While other matters dominate the headlines, American governments continue to spend more money, despite the presumed effects of the Great Recession. Washington Post reporter Abha Bhattarai lays out the latest details:
State and local governments in Maryland, Virginia and the District spent $7.82 billion more than they collected in revenue between 2007 and 2012, during the throes of the economic downturn, according to data released from the U.S. Census Bureau last month.…
State and local governments in Virginia spent $1.03 billion more than they took in between 2007 and 2012, while expenditures in Maryland outpaced earnings by $6.07 billion.…
Nationally, state and local governments spent $118.15 billion more than they collected between 2007 and 2012. Total expenditures during that period increased by 18.2 percent, from $2.7 trillion to $3.2 trillion, while total revenue declined 3.2 percent over the same five‐year period, from $3.1 trillion to $3.0 trillion.
Over that five‐year period, plenty of businesses, families, and nonprofits found their revenue declining by more than three percent, and most responded by spending less.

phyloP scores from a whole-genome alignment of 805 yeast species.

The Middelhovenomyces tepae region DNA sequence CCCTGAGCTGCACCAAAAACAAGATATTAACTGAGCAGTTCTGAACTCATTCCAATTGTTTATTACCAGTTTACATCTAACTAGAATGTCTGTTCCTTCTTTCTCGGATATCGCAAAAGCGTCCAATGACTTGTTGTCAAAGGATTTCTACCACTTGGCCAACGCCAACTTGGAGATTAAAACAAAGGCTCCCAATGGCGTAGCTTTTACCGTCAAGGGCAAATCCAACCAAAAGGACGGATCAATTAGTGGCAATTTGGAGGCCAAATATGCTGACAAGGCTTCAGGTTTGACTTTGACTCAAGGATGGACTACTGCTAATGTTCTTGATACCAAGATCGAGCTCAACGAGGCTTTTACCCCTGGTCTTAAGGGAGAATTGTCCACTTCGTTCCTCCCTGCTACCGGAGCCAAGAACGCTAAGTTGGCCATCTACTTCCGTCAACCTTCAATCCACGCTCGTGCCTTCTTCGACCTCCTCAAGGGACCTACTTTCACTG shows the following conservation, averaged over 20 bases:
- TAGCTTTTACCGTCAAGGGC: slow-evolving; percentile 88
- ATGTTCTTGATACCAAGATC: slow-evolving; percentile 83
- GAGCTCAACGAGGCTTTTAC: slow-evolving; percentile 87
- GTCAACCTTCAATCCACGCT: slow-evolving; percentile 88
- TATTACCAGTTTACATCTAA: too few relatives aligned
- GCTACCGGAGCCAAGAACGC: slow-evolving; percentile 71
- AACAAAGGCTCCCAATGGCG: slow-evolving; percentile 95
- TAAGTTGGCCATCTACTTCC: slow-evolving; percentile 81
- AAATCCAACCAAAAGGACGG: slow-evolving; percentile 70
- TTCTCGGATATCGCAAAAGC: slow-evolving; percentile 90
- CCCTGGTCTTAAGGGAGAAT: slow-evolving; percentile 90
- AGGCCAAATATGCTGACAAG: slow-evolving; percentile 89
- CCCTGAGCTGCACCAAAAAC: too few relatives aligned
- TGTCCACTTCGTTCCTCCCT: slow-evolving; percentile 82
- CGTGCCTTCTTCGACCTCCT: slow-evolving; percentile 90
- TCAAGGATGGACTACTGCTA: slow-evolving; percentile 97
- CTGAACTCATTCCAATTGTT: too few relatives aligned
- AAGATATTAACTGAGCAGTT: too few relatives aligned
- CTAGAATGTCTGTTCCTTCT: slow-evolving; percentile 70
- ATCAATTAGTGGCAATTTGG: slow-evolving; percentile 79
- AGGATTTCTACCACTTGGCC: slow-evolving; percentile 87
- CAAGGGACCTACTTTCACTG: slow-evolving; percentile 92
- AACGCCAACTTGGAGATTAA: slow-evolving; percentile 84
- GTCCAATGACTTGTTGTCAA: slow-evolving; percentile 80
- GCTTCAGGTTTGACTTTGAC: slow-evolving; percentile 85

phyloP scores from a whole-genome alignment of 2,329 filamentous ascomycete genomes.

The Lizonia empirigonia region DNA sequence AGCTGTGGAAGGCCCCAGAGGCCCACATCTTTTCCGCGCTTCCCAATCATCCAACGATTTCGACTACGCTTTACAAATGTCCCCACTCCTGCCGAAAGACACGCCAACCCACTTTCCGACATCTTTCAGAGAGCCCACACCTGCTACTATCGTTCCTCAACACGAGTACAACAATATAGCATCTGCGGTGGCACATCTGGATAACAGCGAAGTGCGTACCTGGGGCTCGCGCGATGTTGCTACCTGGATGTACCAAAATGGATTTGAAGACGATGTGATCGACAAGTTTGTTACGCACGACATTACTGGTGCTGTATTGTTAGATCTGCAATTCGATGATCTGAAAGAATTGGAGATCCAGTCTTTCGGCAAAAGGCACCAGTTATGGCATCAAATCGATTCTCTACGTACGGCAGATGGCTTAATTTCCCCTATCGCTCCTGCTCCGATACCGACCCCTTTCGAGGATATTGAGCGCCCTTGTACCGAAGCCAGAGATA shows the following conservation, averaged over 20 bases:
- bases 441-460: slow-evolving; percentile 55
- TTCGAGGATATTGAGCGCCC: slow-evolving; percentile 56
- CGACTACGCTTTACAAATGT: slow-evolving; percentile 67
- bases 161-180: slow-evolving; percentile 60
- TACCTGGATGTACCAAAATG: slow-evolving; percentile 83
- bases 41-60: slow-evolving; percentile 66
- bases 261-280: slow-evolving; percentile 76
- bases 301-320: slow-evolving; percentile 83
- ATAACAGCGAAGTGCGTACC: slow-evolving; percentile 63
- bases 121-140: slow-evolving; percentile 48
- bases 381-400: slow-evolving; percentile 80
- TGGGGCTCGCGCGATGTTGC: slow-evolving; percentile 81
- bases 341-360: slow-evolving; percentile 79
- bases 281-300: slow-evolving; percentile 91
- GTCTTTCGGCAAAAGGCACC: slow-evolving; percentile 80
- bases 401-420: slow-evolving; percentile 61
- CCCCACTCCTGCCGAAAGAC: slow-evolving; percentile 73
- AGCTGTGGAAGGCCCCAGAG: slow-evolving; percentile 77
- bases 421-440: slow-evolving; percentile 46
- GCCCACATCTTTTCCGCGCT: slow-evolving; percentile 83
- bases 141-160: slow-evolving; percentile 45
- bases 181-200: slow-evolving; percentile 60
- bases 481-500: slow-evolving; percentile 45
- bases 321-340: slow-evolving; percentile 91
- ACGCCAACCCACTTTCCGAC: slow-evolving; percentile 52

Of course, it’s often said that governments spend when times are good and the tax revenue is rolling in, then find themselves over‐extended and facing painful cuts when growth slows down. But the evidence above suggests that governments just keep spending even as the money stops rolling in. It’s exceedingly difficult to get governments to spend less, especially when every government dollar helps to create pro‐spending constituencies who will resist cuts. Spending interests never rest; taxpayer groups have to work twice as hard just to hold the line.
One side note: The online headline for this article is
State, local governments continue to spend more than they earn
Actually, I don’t think governments “earn” money. Merriam‐Webster defines “earn” as “to receive as return for effort and especially for work done or services rendered.” Governments don’t earn, they take. Just try saying “I don’t find your services worth the money, and I won’t be renewing my contract.”
For more on state government spending, see Cato’s latest “Fiscal Policy Report Card on America’s Governors.”